An introduction to contemporary Moroccan cinema

Safaa Loukili provides insight into Morocco's film industry, unfortunately overlooked by popular culture.

Photo: Pixabay

Morocco has a long history of providing locations for foreign productions, among them films by Orson Welles, Alfred Hitchcock, David Lean, John Huston, and more recently Martin Scorcese, Riddley Scott, and Oliver Stone. However, few foreigners have much interest or knowledge about Moroccan cinema.

Since the 1980s and the reconciliation between the audience and the filmmaking cohort, Moroccan cinema has been facing a number of challenges. These challenges include the low level of state funding and distribution and screening problems, with the theatres of the kingdom quickly closing, overall movie attendance and box-office receipts plummeting, and piracy rampant.

Nonetheless, Moroccan films continue to rank high in audience preferences and there is a great vitality in the creative and productive sectors. Cinema in the kingdom displays particular richness in terms of thematic diversity. There is a strong tradition of dark social realism in Moroccan film production, and new themes have emerged feeding from traumatic historical events and social trends. The most preeminent are the Years of Lead or “Les Années de Plomb” (a term used to qualify the period of heavy repression during the reign of Hassan II), the massive emigration of Moroccan Jews in the 1960s which represented about 10 per cent of the population and an essential part of Moroccan identity, the diversity of Moroccan society in terms of social class, sexuality, language and origins; the role of Amazigh culture and languages in Moroccan national life, emigration to Europe and the identity construction of Moroccans living abroad, and the socio-economic situation of women (especially following the 2004 revising of the Mudawana, the family code in Moroccan law).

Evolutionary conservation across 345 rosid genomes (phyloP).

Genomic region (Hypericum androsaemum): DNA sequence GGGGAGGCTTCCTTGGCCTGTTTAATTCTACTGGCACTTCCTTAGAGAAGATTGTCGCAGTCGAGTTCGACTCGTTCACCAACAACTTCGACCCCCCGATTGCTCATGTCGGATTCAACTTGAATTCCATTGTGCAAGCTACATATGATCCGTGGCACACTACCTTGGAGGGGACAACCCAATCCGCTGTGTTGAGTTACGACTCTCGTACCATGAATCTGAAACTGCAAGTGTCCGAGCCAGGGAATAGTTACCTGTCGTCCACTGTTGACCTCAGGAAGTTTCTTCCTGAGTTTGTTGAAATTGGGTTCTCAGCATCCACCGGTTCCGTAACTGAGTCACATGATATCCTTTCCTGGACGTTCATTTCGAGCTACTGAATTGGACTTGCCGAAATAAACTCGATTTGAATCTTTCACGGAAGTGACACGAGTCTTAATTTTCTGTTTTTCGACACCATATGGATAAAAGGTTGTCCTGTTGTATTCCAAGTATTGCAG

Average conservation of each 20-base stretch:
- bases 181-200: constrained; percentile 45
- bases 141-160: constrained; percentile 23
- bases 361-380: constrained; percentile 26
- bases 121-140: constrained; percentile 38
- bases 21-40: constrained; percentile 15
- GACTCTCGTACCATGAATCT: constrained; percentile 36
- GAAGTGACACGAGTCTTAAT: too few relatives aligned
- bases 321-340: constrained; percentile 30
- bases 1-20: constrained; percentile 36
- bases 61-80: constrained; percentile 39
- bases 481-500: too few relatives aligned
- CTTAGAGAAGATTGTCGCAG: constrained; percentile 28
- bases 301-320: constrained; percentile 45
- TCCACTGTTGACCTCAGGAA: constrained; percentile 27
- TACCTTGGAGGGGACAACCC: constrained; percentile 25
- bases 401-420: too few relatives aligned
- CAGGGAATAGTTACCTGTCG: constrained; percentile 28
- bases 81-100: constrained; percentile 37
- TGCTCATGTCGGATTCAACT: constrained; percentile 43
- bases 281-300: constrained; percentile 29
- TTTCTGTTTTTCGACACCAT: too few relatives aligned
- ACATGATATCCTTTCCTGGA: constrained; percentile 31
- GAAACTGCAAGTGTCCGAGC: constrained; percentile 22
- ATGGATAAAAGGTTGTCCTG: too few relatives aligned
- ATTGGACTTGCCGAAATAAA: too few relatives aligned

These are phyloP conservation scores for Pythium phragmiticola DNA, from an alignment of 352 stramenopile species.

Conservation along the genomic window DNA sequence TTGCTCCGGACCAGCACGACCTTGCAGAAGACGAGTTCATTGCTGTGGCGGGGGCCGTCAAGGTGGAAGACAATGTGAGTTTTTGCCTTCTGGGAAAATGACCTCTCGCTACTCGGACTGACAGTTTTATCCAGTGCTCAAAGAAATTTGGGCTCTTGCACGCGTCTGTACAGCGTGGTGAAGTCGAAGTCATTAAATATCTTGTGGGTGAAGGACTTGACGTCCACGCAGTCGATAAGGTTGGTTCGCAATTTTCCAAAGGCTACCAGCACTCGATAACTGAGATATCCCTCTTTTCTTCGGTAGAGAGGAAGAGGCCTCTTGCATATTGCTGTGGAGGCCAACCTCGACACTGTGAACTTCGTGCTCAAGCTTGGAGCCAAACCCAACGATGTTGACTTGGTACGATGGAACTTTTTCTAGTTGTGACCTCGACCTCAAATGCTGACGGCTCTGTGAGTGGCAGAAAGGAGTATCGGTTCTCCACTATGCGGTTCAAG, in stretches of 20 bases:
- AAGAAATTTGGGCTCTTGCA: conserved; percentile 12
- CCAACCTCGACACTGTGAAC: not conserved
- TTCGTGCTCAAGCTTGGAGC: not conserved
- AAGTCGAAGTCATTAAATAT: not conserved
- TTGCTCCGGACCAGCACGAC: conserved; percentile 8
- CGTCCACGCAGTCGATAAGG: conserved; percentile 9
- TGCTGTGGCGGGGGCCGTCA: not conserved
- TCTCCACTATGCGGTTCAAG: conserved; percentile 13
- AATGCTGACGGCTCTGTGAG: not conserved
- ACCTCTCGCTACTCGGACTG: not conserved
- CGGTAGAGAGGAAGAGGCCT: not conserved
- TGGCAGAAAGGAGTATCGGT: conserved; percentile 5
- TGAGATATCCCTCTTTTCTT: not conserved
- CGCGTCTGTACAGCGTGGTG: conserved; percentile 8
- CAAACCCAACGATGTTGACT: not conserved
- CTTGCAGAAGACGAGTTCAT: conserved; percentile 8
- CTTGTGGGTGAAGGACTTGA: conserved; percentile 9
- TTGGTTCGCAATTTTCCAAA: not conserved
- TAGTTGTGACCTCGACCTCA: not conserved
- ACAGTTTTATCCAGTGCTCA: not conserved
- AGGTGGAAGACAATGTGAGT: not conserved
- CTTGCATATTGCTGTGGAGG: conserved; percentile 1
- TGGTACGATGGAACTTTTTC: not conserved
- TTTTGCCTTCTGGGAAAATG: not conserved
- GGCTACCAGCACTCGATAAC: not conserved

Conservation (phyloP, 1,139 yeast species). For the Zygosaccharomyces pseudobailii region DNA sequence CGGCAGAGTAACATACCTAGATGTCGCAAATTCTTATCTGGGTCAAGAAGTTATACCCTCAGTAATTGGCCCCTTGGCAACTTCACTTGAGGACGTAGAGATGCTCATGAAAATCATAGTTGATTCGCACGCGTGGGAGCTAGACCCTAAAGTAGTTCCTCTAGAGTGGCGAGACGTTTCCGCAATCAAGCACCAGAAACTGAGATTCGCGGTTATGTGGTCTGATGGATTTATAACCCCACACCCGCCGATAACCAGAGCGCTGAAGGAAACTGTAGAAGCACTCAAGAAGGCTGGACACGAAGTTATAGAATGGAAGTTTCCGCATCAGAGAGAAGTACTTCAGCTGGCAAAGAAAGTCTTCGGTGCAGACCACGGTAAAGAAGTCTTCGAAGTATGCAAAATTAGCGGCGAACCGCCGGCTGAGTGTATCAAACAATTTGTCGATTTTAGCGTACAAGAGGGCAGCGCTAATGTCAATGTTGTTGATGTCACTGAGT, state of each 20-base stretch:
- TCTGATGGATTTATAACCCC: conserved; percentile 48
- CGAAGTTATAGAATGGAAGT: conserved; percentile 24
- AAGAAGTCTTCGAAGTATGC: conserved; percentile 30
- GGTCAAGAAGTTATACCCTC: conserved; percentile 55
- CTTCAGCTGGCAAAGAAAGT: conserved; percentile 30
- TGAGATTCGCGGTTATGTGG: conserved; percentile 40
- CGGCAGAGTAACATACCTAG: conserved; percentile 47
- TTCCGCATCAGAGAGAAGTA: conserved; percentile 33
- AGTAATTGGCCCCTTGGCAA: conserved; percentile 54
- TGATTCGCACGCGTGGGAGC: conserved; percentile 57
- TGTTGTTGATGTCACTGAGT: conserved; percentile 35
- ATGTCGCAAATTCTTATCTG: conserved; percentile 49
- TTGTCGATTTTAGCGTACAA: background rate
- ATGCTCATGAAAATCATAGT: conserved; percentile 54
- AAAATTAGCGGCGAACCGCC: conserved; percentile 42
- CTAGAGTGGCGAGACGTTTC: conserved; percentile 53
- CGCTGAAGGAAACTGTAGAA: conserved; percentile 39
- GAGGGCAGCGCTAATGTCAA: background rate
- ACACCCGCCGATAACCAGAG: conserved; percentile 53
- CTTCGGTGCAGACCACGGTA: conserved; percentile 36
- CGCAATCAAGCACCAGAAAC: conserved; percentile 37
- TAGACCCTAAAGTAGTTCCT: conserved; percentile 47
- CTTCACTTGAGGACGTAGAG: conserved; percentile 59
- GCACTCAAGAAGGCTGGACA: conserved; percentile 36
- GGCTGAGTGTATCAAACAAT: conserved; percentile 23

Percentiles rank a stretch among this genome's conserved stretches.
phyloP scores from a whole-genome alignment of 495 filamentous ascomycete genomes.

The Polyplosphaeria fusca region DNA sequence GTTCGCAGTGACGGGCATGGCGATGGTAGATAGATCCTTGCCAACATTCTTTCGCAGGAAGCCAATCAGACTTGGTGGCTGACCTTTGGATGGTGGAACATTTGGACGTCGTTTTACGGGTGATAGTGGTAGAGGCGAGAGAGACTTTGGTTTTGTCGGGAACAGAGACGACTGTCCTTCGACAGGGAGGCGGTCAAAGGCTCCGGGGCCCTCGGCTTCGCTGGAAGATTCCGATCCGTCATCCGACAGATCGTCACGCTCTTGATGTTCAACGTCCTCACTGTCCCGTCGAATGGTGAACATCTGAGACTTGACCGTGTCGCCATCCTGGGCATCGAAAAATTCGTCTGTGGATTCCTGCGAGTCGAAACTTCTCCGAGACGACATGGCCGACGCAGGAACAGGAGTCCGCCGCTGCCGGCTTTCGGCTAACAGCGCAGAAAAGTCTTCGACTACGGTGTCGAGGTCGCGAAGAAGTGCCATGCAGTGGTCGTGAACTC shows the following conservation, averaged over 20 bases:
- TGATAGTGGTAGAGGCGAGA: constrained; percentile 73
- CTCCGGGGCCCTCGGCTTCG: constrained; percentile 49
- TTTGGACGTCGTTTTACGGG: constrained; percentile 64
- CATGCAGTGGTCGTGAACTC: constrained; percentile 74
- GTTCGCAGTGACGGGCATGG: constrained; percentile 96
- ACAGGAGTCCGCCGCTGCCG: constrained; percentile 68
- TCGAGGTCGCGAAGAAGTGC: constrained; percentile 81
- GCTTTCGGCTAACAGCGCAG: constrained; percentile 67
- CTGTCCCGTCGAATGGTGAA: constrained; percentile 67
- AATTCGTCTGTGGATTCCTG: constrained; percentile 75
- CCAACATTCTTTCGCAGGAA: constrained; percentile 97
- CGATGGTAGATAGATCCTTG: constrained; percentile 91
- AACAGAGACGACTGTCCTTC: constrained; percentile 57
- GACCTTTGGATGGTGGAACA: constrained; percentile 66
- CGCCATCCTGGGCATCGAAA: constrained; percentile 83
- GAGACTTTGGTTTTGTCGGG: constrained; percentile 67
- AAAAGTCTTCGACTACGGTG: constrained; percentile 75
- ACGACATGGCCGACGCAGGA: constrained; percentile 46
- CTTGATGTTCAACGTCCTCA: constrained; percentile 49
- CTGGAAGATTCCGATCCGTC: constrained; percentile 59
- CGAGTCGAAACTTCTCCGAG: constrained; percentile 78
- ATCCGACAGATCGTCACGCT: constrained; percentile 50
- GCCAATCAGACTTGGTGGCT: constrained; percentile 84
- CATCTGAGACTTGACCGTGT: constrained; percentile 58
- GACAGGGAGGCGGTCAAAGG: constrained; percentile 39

It is sometimes complicated to find Moroccan films of value on the internet, so I want to present four of my favourite Moroccan directors to you.  



Born in 1969 in Paris, he is the son of the well known Moroccan advertising and microcredit executive Noureddine Ayouch and a French mother of Jewish-Tunisian descent. After studying theatre in Paris in the 1980s, he worked in advertising while directing a number of short films between 1992 and 1994. He finally made his first feature-length film, Mektoub, in 1997.

Since then, he has founded two production houses, both in Morocco with the aim of fostering young talent and developing cinema in the country. He has also led the charge against piracy in the kingdom. Up to now, Ayouch has directed seven feature-length films and one documentary.